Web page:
If COVID-19 Doesn't Kill Us, Will Inflation or the National Debt?

CC license by Chinmaya S Padmanabha

High servicing costs, crisis and collapse, and runaway inflation are all dangers in the coming years. They can be avoided—if Washington partisanship, gridlock, and radicalism don't hinder the proper response.

Governments around the world are running unprecedented peacetime deficits to battle the novel coronavirus and the economic effects of the social distancing measures that battle requires. The United States’ debt-to-GDP ratio at the end of last year stood at 106%. With an estimated current deficit of 12.3% of GDP, that ratio will end the year above the previous record of 119% reached in 1946. The heavy debts incurred during WWII did not prevent economic growth in the US in the years thereafter. Can such a feat be repeated?

There are three dangers that can emerge from heavy debt burdens: high servicing costs that strangle the economy, debt crisis and economic collapse, and inflation. Economies may experience one or more of these in succession or even all at once. Avoiding them will require heavy and potentially permanent government and central bank intervention into the economy. Failure to intervene or implementing the wrong kind of intervention at the wrong time could precipitate one or more of the three calamities.

High servicing costs 
Heavy national debt burdens can “crowd out” private investment (by diverting investment to government bonds) and raising costs so high it is difficult for businesses to turn a profit and for consumers to have disposable income for consumption. The long-term solution to this problem is to pay down the debts, but by limiting growth, the high costs make this difficult by reducing the amount of money available to pay those debts. The short-term solution is central bank intervention to keep interest rates low. Central banks throughout the rich world have been doing this for more than a decade. As a result, debt service costs remain at historic lows and are likely to continue to do so. This means debt service costs will remain low. Central bank debt purchases also mean private investors will have plenty of cash leftover to invest in other assets, so crowding out is unlikely.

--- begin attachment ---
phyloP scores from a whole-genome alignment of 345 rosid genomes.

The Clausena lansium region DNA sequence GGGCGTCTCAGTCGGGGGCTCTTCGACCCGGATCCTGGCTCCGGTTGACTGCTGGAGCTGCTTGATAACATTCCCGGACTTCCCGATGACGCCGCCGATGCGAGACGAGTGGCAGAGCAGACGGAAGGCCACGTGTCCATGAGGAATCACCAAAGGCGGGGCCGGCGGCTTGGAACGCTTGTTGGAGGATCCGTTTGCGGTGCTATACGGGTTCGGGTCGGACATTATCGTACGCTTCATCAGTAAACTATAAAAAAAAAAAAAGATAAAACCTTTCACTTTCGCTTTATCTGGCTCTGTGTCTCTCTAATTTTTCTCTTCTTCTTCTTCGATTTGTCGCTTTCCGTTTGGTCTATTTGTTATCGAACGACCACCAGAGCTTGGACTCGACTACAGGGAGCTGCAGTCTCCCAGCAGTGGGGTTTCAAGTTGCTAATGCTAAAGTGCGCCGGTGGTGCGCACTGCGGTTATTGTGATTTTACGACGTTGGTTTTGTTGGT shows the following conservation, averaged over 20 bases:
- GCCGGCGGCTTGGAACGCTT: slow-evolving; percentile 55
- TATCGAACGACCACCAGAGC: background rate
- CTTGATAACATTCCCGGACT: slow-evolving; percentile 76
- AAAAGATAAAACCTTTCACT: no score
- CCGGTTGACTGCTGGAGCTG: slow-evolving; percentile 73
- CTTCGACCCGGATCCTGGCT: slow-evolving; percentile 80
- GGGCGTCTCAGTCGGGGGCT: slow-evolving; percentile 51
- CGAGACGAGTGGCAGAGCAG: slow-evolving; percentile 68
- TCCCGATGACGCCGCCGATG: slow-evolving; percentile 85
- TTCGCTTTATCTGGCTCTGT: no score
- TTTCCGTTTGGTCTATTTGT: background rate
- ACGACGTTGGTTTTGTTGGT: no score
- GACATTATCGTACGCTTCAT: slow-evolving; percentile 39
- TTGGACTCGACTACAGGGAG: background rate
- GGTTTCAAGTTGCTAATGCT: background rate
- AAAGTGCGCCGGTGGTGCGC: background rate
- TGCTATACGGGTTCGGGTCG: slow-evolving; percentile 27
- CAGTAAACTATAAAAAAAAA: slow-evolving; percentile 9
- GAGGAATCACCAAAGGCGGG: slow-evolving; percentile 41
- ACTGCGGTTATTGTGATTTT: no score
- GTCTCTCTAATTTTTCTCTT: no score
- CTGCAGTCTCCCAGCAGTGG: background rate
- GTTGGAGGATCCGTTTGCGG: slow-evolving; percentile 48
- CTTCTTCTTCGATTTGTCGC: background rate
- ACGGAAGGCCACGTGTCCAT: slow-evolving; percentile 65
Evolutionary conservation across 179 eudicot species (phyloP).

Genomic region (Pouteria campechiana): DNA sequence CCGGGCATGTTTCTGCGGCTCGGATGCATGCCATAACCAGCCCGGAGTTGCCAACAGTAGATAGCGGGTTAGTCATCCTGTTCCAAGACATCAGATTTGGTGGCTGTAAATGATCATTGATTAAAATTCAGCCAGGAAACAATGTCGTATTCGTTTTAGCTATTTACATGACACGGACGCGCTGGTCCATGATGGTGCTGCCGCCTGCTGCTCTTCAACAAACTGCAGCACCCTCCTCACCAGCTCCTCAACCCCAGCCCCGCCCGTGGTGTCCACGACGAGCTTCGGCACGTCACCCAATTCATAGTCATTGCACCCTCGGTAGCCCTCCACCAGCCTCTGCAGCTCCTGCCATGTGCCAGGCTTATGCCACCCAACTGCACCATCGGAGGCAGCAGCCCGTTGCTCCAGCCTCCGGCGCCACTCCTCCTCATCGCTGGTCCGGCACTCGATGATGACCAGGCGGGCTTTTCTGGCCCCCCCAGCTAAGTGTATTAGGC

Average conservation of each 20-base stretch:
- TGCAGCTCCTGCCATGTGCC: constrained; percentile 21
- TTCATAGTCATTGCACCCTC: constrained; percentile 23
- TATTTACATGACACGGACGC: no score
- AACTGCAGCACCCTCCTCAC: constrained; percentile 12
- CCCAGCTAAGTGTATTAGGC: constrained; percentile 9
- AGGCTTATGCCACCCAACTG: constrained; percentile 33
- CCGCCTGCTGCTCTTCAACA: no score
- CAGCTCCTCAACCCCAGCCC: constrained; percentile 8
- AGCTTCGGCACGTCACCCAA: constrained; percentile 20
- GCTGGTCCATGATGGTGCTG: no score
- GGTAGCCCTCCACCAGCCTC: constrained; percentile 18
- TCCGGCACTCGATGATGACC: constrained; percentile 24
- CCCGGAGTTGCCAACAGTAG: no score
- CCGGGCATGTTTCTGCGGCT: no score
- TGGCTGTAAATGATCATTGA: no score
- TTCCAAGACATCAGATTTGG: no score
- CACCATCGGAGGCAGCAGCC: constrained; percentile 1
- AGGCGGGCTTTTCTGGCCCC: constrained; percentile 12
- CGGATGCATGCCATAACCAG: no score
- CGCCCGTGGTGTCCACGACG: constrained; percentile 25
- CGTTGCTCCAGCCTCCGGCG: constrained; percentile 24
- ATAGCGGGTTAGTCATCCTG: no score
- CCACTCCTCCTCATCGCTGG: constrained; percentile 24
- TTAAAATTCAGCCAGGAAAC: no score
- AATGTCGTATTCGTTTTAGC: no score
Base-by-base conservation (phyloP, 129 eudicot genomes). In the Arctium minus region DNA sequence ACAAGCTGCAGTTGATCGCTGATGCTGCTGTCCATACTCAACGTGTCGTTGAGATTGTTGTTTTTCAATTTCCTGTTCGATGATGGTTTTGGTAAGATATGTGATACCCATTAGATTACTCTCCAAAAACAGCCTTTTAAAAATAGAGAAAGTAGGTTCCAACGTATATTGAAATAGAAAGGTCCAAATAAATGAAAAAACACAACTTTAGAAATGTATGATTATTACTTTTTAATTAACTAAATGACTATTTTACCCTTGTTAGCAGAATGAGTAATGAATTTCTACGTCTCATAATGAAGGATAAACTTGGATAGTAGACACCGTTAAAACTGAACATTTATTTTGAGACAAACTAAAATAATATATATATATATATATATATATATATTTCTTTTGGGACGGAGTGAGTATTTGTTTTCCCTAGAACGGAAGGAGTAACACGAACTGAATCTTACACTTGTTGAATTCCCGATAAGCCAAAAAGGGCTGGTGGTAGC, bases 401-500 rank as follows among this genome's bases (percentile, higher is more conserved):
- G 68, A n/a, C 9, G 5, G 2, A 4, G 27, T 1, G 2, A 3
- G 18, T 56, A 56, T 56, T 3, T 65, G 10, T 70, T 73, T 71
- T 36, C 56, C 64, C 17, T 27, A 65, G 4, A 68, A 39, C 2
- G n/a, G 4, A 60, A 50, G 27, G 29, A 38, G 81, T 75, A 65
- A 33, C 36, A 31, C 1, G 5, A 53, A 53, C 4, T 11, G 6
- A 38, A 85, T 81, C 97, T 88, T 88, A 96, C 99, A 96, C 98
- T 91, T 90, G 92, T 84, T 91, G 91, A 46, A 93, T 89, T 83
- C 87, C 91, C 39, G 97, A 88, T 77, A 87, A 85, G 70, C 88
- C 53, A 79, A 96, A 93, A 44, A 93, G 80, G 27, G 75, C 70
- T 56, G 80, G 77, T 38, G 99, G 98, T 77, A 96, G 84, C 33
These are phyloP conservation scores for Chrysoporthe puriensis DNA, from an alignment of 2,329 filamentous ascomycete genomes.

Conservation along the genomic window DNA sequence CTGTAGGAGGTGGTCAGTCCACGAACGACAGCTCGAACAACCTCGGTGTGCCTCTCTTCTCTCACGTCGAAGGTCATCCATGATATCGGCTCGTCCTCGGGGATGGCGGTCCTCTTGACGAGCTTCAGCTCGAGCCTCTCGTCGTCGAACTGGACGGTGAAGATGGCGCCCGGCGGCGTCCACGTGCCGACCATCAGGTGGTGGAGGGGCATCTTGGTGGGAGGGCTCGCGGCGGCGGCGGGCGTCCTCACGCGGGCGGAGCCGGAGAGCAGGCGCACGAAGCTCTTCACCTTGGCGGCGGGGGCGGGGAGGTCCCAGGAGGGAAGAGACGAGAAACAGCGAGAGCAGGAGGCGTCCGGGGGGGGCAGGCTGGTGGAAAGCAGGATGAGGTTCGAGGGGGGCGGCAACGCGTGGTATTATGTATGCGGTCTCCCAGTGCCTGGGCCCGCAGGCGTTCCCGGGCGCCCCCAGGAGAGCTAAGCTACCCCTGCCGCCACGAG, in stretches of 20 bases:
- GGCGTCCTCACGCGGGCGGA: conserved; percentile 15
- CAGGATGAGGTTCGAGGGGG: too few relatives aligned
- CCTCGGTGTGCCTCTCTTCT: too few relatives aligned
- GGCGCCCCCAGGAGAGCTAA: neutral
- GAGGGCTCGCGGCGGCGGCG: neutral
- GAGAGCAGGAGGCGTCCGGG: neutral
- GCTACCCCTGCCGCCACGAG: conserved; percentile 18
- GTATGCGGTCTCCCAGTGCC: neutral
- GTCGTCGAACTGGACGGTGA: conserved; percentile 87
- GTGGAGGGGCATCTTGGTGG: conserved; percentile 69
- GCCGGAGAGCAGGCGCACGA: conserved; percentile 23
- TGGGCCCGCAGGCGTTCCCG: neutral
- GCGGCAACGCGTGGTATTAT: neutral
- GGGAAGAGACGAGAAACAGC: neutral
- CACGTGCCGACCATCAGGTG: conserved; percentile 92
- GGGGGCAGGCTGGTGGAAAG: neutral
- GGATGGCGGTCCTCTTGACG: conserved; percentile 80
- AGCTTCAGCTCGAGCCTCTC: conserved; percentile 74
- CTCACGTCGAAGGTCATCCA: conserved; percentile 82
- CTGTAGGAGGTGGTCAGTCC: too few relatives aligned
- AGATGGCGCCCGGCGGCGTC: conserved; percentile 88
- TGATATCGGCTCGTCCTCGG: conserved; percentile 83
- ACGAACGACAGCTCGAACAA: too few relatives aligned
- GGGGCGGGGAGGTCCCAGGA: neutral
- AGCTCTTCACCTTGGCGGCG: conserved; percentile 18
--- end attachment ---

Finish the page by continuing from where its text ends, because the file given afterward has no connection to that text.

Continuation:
Debt crisis and economic collapse
In some ways, debt crises are the result of the opposite scenario to stagnation. Instead of investors piling into government debt, they run from it. When no one is willing to buy debt, those wishing to borrow must offer more money in return, in the form of higher interest rates. Those high interest rates can then lead to stagnation as described above or even recession. If GDP shrinks, debt-to-GDP ratios climb, raising costs and interest rates further. A country can find itself in a “debt spiral”: rising debts lead to higher costs and higher taxes; higher taxes lead to a shrinking economy and rising unemployment; the shrinking economy and rising unemployment lead to falling tax revenues, greater debts, and higher taxes; and so on. A country trapped in a debt spiral may have no choice but to default on its debt.